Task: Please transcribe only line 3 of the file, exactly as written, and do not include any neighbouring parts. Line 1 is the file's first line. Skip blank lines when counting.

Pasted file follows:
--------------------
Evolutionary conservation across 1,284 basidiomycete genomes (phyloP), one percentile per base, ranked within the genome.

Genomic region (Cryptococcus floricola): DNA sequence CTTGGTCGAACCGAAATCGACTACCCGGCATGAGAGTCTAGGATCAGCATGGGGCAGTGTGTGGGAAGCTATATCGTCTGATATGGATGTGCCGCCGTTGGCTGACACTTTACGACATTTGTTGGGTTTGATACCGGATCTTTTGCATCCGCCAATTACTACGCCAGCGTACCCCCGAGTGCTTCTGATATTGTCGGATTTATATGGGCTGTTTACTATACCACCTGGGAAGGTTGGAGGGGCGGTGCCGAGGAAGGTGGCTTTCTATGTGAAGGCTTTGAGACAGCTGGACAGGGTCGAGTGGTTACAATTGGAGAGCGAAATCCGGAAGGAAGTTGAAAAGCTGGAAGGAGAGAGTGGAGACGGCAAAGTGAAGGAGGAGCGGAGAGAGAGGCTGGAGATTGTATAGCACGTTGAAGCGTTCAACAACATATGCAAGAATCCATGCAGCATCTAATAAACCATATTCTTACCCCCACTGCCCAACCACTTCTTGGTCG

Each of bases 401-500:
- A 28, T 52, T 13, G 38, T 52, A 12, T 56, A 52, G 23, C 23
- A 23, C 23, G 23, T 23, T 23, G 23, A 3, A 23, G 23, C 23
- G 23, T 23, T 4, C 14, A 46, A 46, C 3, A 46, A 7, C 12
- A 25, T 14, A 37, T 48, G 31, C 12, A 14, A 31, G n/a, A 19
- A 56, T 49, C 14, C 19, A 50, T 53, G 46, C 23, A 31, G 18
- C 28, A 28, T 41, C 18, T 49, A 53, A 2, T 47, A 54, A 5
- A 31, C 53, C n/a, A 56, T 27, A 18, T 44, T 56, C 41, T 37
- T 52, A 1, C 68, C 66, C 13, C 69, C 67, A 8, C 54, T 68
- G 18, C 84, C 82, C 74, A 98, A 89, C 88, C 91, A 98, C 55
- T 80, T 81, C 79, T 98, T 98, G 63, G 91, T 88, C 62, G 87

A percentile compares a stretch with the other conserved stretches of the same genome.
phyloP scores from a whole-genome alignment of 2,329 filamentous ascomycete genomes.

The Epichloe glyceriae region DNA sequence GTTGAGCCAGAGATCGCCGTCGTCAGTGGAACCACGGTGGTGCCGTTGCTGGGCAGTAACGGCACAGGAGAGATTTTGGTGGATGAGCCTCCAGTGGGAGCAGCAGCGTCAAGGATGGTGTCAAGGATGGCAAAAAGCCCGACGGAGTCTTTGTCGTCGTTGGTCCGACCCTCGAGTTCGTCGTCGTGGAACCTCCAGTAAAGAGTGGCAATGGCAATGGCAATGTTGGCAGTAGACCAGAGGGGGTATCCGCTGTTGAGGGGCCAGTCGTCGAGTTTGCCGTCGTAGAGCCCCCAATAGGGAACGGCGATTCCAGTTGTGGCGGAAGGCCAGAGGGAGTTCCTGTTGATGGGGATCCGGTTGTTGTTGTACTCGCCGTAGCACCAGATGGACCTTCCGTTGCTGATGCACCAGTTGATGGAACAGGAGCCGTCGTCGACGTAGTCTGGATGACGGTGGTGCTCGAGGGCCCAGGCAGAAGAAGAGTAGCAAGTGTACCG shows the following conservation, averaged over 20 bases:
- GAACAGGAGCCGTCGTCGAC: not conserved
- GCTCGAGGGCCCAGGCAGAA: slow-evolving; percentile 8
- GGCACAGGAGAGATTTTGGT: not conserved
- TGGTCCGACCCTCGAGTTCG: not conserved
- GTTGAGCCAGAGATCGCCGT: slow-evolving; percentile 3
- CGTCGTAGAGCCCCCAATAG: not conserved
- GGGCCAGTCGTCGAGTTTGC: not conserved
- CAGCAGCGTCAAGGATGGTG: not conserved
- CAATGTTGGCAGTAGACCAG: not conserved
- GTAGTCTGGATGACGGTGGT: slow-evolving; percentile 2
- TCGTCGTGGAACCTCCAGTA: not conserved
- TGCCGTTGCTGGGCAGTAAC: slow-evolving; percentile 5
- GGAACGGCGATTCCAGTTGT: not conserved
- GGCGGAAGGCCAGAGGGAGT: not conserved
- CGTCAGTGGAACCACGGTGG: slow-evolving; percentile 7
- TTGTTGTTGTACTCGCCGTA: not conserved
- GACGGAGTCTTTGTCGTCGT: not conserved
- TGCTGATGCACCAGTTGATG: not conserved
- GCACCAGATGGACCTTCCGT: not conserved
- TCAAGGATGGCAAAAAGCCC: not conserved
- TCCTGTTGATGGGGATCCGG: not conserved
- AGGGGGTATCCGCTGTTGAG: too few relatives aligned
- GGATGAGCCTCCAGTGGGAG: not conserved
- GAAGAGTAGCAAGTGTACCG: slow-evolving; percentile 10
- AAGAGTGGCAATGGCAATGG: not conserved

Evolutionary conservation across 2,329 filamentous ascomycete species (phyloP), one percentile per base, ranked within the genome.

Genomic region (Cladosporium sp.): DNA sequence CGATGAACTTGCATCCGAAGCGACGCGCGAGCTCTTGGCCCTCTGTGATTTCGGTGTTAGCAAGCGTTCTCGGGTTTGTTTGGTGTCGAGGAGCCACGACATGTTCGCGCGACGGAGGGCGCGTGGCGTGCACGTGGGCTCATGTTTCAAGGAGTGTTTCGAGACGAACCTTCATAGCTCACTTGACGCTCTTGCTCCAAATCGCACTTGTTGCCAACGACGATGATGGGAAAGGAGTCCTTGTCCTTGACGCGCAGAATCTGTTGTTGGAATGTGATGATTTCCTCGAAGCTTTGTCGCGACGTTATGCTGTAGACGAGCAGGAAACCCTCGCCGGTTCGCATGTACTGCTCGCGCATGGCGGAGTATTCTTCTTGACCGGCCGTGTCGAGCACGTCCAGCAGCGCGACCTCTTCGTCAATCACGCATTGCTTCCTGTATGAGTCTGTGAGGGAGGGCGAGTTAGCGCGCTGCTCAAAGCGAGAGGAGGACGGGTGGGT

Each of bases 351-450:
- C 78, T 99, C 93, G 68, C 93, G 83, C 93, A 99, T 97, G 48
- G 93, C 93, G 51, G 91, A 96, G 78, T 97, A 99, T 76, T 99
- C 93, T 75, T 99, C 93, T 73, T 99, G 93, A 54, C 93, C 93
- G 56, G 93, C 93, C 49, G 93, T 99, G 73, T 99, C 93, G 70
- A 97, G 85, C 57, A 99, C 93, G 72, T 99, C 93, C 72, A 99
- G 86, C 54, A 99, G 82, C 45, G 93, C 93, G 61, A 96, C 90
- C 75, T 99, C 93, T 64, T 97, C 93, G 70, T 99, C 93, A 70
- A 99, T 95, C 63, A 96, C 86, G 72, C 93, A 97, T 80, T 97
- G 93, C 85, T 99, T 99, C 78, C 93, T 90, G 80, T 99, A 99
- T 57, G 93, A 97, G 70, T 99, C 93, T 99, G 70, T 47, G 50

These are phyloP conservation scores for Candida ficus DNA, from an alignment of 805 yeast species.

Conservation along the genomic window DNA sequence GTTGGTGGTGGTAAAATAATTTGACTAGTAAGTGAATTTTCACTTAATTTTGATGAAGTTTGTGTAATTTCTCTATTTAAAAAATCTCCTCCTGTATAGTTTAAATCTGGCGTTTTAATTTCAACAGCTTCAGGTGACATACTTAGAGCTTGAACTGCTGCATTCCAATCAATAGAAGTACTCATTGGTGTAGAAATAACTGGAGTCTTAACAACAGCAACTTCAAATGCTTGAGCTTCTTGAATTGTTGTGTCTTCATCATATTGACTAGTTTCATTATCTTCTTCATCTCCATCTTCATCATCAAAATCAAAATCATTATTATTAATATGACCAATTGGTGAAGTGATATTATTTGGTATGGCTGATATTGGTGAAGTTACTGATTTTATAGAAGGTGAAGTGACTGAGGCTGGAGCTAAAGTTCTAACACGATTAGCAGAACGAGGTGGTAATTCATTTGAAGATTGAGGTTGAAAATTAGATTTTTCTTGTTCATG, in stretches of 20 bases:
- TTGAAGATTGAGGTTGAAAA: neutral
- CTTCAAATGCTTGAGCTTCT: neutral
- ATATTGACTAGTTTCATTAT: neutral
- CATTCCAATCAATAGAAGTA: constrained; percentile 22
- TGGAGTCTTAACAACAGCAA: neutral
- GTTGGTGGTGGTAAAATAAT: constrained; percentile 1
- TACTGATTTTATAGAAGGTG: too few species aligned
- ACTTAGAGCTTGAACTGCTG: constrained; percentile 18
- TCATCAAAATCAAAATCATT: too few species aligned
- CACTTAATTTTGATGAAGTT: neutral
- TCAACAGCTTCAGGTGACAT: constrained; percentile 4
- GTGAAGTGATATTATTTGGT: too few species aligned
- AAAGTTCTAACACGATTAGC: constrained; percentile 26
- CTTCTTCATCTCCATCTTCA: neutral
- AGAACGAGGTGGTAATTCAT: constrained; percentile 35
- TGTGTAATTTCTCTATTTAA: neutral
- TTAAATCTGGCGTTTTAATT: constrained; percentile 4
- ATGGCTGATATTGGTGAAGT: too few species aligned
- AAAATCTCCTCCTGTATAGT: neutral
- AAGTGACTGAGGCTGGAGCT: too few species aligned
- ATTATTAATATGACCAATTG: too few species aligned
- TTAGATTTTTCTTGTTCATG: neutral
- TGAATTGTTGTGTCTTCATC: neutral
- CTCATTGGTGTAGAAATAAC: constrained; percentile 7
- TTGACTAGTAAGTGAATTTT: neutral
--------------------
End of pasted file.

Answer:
Each of bases 401-500: